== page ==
In San Francisco, where rents are already outrageously high, the Commission of Animal Control and Welfare voted on March 8 to make them even higher. In a recommendation to the Board of Supervisors, Commissioners are proposing a Rent Control waiver to allow landlords to raise the rent up to 5% if a tenant wants a pet and the lease does not permit it. The surcharge would apply to each pet a tenant has.
If one’s rent is $2,000 a month, that means $100 per pet, or $1,200 a year. If one has two dogs or cats, the rent could go up to $200/mo or $2,400 a year. If one is a subtenant in an apartment and paying $500 of the $2,000 total rent, the landlord could still charge that person $100 a month for a pet. San Francisco could become the costliest city in the country to have a furry companion. Of course, this would not affect persons with disabilities whose right to a pet are protected under federal law.
The Commission’s intention is obvious: To encourage more landlords to accept pets. It’s a noble cause. Far too many animals sit in shelters awaiting adoption. Those who aren’t lucky enough to find a home eventually end up euthanized.
The Commission’s proposal, however, won’t work. Only 50% of landlords surveyed by the Commission liked the idea. Tenants weren’t even asked their opinion. Even if 100% of landlords were crazy about the concept, the reality is that tenants simply won’t be able to afford pets. The price tag is too high. What the Commissioners don’t seem to understand is that many people in San Francisco already pay over half of their income on rent.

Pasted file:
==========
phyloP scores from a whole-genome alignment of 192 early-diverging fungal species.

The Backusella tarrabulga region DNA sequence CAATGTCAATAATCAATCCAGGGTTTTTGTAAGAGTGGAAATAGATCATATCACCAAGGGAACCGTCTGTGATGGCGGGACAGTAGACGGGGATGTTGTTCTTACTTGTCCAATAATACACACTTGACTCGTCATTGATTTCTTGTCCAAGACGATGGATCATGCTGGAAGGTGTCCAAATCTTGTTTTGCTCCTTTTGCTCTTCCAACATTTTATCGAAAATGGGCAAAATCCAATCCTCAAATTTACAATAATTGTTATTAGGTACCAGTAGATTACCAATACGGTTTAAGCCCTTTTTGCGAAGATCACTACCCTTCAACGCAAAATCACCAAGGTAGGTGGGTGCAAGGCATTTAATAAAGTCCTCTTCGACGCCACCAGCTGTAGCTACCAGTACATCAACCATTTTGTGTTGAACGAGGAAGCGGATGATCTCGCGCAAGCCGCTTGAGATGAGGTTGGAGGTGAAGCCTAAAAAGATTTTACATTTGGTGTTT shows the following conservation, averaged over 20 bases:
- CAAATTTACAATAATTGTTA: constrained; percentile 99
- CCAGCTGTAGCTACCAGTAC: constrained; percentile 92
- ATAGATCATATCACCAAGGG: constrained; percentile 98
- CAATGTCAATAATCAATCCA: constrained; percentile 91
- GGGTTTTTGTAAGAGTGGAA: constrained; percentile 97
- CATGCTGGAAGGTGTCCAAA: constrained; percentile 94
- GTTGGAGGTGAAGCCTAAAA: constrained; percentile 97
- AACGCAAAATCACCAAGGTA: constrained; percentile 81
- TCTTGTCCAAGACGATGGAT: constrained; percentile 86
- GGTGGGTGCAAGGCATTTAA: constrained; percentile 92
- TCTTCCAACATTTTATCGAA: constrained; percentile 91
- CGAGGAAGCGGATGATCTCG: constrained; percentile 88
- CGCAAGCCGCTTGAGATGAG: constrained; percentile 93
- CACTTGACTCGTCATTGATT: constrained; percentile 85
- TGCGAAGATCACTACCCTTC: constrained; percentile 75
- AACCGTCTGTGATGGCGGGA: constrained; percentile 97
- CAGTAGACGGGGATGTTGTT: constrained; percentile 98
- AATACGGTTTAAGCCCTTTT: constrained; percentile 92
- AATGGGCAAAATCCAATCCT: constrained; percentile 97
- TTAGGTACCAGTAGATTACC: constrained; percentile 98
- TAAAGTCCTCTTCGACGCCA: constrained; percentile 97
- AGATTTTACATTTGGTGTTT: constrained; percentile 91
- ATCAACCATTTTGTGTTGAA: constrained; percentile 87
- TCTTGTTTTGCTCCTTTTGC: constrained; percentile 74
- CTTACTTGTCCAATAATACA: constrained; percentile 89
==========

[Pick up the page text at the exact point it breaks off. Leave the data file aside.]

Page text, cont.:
As Ted Gullicksen of the Tenants Union put it, “a 5% rent increase is huge–that’s about $125-a-month for the average apartment. The proposal will make it harder for tenants to have pets–especially seniors and tenants with moderate incomes, and will do nothing but enrich landlords.”
Phillip Gerrie, an animal rights activist, echoed Gullicksen’s sentiments: “There is no study that suggests that allowing landlords to surcharge for pets will increase pet ownership. Studies do suggest that landlords will pocket a large amount of money. Few pets do any damage beyond what tenants themselves do.”
Bill Hamilton, sponsor of the Commission proposal, did not respond to an e-mail from Beyond Chron.
If the Commission wanted San Francisco to be a model city in terms of animal adoptions, it should’ve recommended that the Board of Supervisors make it illegal for a landlord to refuse to rent to a tenant with pets or to withhold permission for a tenant to get one.
A landlord shouldn’t need an economic incentive. He or she already has a security deposit equal to two months rent. That should cover damages a pet may make to an apartment.
The Commission recommendation now goes to the Board of Supervisors. In order to become law, it would need to be drafted into legislation and introduced by a supervisor.
Hopefully, it’ll never get that far. It’s a bad idea. It’s wrong to make having a pet a luxury.
Tommi Avicolli Mecca is a radical, southern Italian, working-class queer performer, writer and activist whose work can be seen at www.avicollimecca.com. By day, he works at the Housing Rights Committee of SF, a tenant’s rights organization.Filed under: Archive